Explaining the Effects of the Declining-Balance Depreciation vs. Straight-Line Method
Take note that in the declining balance depreciation, the 1st year depreciation cost is $1,000, which decreases as the years progress until the NBV reaches the scrap value amount.
If one is to use the straight-line method, the entire 5 years of estimated useful life will recognize a uniform depreciation cost of $700. This is derived via the following computation:
Straight-line depreciation per year = ($5,000 - $1,500) / 5 years = $700
Hence, the first two years of allocated cost using the declining balance method is $1,800, which is higher than $1,400 ($700 x 2 years) if the straight-line method were used. The rationale for this computation is that the use of the asset is more extensive during the earlier years; hence, the allocated cost is higher.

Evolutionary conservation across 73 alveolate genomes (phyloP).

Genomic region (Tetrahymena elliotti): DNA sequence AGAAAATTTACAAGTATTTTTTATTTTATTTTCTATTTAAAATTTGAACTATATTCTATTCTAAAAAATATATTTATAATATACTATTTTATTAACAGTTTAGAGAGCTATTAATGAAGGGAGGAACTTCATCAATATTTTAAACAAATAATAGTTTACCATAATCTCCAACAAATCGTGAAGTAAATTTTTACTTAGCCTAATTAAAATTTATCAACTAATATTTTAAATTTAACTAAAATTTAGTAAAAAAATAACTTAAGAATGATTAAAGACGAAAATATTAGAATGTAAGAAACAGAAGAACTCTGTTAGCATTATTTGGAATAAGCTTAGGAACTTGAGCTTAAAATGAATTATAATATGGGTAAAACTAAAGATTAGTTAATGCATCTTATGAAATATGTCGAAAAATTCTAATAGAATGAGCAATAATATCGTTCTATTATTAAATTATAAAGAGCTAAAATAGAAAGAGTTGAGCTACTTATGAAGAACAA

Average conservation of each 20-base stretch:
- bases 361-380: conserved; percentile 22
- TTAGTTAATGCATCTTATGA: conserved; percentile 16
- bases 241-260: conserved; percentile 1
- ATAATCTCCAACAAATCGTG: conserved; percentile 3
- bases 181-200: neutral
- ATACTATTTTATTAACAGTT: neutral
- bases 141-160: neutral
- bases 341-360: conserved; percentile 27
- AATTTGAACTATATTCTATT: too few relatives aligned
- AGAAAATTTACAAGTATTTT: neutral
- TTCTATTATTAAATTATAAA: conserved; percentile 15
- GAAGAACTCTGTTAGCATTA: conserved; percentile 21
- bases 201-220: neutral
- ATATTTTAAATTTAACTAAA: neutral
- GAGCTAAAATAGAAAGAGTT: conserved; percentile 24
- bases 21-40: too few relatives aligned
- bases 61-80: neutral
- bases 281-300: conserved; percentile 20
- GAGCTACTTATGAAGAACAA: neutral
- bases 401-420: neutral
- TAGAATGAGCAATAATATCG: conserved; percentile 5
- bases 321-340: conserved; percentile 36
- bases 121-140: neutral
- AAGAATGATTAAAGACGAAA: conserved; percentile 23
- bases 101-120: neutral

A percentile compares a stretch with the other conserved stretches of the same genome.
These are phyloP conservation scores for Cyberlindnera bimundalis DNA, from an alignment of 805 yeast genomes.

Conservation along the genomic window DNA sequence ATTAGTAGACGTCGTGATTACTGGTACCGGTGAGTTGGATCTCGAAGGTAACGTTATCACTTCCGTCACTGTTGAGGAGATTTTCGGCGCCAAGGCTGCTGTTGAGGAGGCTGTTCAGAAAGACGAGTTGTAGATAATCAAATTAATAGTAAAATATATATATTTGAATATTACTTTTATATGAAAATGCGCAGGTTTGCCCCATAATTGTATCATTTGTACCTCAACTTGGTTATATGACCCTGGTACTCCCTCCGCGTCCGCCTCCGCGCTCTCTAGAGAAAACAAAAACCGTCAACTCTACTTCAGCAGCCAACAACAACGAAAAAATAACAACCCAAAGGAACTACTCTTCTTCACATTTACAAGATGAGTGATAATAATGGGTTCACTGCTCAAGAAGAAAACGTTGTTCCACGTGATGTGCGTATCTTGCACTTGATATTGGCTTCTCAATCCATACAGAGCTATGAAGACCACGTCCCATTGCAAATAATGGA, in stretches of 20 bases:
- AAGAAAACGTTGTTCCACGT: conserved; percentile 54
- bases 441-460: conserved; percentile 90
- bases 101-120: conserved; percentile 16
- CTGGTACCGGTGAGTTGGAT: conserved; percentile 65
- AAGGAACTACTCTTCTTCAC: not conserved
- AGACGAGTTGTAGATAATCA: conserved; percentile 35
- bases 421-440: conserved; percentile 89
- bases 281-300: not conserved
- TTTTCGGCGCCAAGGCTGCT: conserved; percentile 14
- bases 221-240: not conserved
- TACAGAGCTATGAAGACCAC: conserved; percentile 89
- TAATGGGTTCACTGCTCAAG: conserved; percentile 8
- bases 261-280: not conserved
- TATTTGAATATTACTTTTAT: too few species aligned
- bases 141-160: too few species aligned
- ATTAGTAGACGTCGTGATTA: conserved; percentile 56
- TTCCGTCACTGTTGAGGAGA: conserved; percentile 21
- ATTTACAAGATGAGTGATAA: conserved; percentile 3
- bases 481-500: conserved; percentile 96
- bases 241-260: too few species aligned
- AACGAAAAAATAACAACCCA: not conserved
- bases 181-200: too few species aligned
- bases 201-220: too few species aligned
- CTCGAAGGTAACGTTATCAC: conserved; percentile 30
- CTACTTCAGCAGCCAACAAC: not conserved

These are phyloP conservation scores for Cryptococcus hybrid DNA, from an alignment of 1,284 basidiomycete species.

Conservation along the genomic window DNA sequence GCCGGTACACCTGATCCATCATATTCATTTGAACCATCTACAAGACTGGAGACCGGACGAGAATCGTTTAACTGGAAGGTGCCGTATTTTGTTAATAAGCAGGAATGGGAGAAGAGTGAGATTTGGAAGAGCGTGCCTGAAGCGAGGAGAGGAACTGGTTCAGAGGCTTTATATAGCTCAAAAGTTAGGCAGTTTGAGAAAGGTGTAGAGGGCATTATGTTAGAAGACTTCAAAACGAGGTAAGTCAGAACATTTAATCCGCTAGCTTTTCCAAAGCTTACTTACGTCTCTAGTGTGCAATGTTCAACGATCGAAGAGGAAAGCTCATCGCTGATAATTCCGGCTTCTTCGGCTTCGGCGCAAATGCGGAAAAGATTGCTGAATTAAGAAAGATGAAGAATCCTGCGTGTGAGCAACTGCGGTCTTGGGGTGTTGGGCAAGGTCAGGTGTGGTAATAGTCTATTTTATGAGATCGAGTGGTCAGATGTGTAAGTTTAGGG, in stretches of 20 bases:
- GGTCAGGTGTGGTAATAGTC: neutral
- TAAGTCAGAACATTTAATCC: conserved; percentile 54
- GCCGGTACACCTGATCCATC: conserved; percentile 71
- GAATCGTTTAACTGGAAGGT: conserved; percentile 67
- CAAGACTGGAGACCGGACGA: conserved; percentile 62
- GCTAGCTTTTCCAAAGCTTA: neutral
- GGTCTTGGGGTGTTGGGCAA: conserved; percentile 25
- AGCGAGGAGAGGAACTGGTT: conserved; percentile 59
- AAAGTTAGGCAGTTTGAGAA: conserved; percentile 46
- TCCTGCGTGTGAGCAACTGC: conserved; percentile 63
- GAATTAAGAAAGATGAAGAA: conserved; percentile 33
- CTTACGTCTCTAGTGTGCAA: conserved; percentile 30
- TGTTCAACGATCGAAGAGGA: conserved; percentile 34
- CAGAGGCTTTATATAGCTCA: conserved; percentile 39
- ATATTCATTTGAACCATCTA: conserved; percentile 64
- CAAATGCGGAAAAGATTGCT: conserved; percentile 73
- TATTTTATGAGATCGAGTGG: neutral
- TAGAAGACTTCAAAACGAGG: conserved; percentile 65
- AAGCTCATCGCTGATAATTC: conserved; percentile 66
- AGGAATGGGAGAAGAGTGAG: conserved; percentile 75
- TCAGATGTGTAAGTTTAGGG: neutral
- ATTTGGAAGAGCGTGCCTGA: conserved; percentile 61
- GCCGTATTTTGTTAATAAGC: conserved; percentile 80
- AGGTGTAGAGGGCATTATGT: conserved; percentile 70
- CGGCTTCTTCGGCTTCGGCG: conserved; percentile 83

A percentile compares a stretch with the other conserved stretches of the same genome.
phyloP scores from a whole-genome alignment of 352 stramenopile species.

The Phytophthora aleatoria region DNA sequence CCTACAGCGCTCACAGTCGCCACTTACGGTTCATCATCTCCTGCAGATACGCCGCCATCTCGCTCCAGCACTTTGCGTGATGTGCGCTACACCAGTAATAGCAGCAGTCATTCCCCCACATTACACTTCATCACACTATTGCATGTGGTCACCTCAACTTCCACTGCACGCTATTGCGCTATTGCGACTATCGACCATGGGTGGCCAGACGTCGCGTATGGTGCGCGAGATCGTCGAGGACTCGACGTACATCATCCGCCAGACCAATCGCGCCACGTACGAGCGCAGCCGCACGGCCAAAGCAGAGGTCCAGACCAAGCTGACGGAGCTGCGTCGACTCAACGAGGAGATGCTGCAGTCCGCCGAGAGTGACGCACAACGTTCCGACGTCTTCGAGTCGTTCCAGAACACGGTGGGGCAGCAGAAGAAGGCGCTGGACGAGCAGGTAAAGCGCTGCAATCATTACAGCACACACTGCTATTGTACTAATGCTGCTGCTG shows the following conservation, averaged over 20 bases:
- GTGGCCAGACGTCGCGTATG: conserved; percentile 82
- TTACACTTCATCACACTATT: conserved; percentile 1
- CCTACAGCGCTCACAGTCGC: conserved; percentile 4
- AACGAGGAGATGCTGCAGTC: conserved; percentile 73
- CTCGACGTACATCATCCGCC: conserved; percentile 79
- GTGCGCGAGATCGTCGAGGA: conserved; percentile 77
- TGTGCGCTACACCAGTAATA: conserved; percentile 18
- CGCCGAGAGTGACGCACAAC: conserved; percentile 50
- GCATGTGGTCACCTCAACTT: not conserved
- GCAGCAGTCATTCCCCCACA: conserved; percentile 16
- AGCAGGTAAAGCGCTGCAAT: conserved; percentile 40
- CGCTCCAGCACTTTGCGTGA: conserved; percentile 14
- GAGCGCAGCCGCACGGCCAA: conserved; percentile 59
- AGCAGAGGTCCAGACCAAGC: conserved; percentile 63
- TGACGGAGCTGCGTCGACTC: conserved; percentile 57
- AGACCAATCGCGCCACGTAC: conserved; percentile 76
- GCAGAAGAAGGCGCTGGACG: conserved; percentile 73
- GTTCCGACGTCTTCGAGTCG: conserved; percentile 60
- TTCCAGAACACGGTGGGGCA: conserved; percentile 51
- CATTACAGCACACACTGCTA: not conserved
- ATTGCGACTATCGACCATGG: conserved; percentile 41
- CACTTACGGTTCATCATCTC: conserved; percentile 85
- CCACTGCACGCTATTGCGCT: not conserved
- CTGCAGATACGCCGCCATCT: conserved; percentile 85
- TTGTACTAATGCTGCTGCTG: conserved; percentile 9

As the fixed asset ages through the passing of its estimated useful life, the company incurs additional costs related to the use of said fixed asset, by way of repairs and maintenance costs. Thus, the burden of the allocated costs likewise decrease in later years because the fixed asset’s contribution is no longer as significant as it was in the earlier years of its estimated useful life.
However, based on the accounting study guide issued for US GAAP explanation, the modified 200% or 150% declining balance is more acceptable.
Readers can find the explanation and examples for the 200% Declining Balance Method in a separate article entitled “Double-Declining Depreciation: Explanation & Examples."